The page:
If only the Lawrence community like the KU administration had more respect and understanding for the privacy and boundaries of others. Discrimination means treating others differently on the basis of legally protected characteristics.To many unaware residents of Lawrence this instead comprises their unsophisticated idea of "helping". It's extremely unpolitically correct and threatening to invade the personal boundaries of strangers in public on the basis of uneducated, bigoted assumptions. Unless someone is truly in an emergency situation you should not illegally profile them and treat them as second-class citizens based on bigoted, sexist or ableist attitudes. Trust me, they are quite capable to carry their own bags, climb the bus steps and safely traverse the street. Rude meddling on these grounds shows an ignorant lack of respect for the true talents, character and independence of others. Please do not interfere with the equal rights of others and dismiss their real qualifications and merit. You are making your problems theirs simply by at their expense clinging to outmoded, self-serving ignorance and prejudice.

fletch 9 years, 2 months ago

Having worked with KU students and parents in the past, I just want to re-iterate that the system in place works for 99% of families out there. Plenty of students sign the parental notification form that is given to them when they first come to KU. Students and parents that participate in admissions, orientation, and housing programs for new students are overwhelming made aware of the form they need to sign, and manage to do so.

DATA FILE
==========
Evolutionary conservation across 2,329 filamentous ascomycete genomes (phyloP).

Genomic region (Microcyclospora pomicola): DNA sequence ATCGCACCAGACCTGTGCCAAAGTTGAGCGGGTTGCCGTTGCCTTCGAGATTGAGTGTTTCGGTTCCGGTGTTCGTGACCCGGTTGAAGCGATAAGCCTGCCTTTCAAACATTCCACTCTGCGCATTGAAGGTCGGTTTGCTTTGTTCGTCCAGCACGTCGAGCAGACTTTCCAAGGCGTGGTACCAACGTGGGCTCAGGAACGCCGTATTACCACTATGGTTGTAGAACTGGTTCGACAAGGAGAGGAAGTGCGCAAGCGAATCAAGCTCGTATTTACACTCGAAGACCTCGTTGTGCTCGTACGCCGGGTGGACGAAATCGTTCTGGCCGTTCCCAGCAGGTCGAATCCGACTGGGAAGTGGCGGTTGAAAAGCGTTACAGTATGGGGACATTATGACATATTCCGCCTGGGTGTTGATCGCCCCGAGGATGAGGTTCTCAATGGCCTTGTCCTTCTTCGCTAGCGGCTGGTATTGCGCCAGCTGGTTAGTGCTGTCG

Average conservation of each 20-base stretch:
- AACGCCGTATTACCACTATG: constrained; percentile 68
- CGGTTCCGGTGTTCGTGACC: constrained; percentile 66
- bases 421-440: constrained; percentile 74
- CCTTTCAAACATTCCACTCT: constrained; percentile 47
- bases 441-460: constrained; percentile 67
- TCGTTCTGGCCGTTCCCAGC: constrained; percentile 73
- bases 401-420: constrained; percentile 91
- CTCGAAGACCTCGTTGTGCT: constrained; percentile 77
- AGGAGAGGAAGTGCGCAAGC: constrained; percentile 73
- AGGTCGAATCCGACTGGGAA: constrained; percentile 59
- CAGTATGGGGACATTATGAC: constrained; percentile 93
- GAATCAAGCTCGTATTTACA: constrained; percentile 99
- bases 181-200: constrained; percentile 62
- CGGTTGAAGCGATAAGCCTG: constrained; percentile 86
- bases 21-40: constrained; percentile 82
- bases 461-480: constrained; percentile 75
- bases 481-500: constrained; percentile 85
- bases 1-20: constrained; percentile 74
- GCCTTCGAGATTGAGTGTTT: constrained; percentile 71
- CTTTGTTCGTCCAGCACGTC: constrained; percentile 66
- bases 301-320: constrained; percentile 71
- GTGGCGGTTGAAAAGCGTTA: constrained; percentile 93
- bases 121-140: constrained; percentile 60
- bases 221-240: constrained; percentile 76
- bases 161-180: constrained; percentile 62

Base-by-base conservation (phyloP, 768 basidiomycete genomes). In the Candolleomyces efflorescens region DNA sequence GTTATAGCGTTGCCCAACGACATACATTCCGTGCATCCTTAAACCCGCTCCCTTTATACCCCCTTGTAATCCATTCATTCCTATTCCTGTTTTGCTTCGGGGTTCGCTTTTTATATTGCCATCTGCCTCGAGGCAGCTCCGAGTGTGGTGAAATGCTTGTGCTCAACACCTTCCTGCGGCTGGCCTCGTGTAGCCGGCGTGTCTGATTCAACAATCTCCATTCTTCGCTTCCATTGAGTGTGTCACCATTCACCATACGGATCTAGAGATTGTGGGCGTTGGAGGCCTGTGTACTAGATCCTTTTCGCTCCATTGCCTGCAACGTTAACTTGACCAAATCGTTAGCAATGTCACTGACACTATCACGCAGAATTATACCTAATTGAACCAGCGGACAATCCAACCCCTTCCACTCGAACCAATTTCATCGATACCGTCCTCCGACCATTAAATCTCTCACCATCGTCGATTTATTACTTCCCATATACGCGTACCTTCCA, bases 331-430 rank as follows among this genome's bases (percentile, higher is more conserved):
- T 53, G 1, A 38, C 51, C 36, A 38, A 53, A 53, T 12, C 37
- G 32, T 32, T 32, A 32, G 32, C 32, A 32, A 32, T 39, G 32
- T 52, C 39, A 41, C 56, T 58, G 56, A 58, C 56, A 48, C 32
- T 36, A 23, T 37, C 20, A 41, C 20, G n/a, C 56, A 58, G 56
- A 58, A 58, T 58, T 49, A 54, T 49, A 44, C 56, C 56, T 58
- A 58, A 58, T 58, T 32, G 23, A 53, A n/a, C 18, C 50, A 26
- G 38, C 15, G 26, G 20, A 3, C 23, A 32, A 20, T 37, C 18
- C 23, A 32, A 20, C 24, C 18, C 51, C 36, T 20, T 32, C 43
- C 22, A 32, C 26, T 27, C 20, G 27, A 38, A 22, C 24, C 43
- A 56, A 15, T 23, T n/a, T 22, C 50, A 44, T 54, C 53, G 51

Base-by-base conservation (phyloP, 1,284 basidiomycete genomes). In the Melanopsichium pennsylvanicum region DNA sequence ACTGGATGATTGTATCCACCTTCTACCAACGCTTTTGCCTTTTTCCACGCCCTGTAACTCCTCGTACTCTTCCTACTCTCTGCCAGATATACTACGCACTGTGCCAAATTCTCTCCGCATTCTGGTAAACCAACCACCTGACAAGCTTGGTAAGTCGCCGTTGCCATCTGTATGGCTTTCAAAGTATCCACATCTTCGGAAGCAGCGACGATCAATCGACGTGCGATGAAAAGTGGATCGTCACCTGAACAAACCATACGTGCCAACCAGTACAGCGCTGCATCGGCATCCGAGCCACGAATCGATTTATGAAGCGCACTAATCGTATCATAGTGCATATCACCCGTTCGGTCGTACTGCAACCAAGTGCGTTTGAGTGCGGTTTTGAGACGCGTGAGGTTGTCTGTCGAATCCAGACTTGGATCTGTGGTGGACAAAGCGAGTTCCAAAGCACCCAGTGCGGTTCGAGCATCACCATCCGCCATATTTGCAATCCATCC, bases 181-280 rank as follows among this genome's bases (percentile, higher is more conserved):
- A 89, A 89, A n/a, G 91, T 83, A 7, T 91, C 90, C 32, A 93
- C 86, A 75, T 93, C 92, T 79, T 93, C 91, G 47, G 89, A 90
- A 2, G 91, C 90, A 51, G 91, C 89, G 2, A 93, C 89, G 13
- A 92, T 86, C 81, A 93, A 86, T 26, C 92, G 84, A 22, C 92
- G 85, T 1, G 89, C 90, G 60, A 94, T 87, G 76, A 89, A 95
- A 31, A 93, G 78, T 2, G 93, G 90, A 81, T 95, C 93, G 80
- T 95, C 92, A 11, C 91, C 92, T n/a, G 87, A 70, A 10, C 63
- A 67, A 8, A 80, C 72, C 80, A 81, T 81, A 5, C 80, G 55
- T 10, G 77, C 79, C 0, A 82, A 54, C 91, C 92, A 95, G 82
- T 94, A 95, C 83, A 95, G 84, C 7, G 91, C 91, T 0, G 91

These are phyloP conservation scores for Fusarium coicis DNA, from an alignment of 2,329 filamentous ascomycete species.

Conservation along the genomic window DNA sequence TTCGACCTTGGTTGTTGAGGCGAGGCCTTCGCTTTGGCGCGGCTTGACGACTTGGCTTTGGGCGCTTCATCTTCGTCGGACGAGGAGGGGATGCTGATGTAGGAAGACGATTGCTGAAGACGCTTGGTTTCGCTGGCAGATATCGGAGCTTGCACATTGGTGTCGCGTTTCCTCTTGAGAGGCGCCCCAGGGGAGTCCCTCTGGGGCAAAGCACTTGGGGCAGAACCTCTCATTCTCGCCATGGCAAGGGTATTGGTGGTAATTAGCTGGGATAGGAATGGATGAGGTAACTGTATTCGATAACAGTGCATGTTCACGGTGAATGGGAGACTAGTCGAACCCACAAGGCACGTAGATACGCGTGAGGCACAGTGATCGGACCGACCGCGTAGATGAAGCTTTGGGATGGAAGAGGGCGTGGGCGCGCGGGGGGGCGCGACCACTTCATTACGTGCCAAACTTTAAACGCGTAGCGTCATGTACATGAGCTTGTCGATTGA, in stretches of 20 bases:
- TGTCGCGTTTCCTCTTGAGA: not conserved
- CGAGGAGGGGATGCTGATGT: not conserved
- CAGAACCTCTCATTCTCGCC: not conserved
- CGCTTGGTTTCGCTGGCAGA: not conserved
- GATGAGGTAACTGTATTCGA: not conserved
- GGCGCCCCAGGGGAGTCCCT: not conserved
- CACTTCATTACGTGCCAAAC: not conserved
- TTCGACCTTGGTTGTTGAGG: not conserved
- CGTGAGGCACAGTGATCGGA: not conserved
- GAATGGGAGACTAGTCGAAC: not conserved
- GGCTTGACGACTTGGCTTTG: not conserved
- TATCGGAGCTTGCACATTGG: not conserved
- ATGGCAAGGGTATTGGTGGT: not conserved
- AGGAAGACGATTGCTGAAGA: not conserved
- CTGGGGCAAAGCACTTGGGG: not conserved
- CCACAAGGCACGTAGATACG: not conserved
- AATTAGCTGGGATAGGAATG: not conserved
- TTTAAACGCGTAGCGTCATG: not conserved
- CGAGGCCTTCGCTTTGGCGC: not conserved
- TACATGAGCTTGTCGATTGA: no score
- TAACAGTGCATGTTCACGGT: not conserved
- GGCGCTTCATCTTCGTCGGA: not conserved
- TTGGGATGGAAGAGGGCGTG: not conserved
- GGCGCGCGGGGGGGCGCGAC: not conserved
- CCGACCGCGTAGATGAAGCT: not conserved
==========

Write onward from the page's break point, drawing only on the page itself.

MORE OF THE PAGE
When I worked dealing with parents and would receive complaints about us not releasing info to parents, I'd ask them whether their student signed the consent form. Overwhelming, those parents wouldn't even know what I was talking about. When pressed further, most of them never attended orientation with their student, or reviewed the student's paperwork and information when they returned from orientation.

Parents: You want to know what's happening in your student's life? Ask. If they don't tell you, ask again. This is the outside world now, and you have to show up to count. You've got to take an interest in these things, and you cant take no for an answer. High school was a closed environment for you and your family. You child was a minor, and the schools were set up with you as the point of contact. Those rules are flipped now that they're in the real world. They're a legal adult, and their own point of contact. The only way you're going to get information out of them is to ask for it or teach your student to hopefully just want to volunteer the information directly. I know it's scary. I know it's different, but that's how it is. When your kid graduated and gets a job, their employer isn't going to call you to tell you they showed up late, or is performing badly. College is that transition time to get both of you used to the new rules. Learning to communicate in that way is hard. I'm not dismissing that. But you've got to do it if you don't want to end up being one of these tragic cases.

Leslie Swearingen 9 years, 2 months ago